Oral History

Mae McLendon - On motherhood and attending UNC

Interviewed by MCJC Staff on November 18, 2021

“I was a member of the Black Student Movement. It was like a year old when I got there so I was very active in that. I was the off-campus minister. We would go to the football games and not stand for the national anthem…as a form of protest.”

- Mae McLendonr

In this interview, Mae McLendon sits down with several members of the Marian Cheek Jackson Center staff to talk about various aspects of her life and the community she found in Chapel Hill and Carrboro. Born in the country in Red Springs, North Carolina, Mae McLendon then moved to the Pine Knolls neighborhood in Chapel Hill in 1964. After getting pregnant while in high school, McLendon discusses the support she received from her community and how it varied from what pregnant white teenagers would typically experience. After graduating from high school, she attended UNC where she was extremely active in the Black Student Movement. Being one of only twenty Black students from her graduating class, Ms. McLendon describes what it was like being Black at a predominantly white institution during that time. She then discusses the different neighborhoods that she has lived in and the close-knit community that exists within them.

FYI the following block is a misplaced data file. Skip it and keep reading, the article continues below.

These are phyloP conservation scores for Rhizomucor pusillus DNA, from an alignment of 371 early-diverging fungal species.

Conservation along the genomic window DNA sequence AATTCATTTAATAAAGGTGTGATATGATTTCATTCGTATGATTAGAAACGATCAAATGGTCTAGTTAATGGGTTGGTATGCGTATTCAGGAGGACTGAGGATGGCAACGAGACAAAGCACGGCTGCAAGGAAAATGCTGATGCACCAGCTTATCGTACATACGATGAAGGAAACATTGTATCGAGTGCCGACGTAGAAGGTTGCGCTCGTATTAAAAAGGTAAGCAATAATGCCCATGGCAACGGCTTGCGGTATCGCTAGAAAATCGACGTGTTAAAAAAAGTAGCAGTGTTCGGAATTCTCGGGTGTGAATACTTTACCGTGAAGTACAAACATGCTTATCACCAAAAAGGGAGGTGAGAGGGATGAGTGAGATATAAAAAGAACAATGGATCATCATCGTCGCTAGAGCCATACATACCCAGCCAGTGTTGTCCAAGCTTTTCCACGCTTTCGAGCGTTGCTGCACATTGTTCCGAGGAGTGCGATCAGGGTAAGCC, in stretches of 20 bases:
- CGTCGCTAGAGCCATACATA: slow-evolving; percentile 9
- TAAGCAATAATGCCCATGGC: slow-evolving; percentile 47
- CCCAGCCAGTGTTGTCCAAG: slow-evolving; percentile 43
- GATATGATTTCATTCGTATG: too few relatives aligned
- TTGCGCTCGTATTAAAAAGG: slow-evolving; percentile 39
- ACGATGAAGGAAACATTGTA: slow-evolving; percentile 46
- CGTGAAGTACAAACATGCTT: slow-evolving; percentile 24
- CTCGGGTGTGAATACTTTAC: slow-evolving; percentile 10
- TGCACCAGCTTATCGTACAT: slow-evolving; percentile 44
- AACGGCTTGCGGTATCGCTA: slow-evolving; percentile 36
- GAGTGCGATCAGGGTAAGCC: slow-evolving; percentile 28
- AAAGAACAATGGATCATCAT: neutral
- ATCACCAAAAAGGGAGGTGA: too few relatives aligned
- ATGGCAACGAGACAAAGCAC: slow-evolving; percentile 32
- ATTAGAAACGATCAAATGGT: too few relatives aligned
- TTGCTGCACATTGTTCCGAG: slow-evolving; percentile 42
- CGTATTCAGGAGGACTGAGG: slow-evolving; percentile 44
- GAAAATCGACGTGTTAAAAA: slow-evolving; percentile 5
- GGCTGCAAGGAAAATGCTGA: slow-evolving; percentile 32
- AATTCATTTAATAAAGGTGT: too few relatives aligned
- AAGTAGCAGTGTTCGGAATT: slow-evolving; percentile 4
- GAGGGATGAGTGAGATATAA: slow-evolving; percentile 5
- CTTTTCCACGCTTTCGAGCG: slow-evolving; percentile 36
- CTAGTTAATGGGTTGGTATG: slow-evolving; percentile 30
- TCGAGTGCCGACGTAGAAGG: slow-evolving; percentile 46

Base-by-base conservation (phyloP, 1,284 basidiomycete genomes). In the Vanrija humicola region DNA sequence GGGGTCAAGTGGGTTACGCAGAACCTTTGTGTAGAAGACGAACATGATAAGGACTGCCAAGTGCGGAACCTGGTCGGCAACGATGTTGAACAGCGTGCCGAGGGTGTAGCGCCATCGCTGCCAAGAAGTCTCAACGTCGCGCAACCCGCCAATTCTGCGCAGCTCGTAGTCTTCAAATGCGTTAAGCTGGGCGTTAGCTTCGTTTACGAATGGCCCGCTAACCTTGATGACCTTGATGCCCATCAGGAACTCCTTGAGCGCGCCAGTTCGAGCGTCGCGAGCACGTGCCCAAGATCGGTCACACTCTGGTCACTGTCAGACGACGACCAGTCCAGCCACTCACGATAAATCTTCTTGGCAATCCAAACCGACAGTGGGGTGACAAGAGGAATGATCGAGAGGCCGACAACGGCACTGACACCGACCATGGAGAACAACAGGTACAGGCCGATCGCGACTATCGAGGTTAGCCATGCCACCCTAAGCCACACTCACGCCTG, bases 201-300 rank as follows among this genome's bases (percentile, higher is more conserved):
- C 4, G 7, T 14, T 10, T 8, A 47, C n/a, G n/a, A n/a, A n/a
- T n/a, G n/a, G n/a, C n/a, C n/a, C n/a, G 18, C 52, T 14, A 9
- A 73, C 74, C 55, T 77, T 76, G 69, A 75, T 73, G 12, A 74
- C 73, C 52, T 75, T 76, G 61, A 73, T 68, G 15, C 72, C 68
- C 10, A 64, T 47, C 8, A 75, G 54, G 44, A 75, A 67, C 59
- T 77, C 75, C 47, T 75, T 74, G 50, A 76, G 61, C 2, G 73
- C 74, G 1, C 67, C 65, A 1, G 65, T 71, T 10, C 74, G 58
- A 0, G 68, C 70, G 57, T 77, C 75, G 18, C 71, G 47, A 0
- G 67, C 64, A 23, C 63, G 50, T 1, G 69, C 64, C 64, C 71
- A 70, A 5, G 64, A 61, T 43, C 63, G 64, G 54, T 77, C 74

Mae McLendon - On motherhood and attending UNC

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Oral history interview of McLendon, Mae conducted by MCJC Staff on November 18, 2021 at Front lawn of the Jackson Center, Chapel Hill, NC. Processed by Stutts, Cameron.

Citation: Marian Cheek Jackson Center, “Mae McLendon - On motherhood and attending UNC,” From the Rock Wall, accessed July 7, 2022, https://fromtherockwall.org/oral-histories/mae-mclendon-on-motherhood-and-attending-unc.

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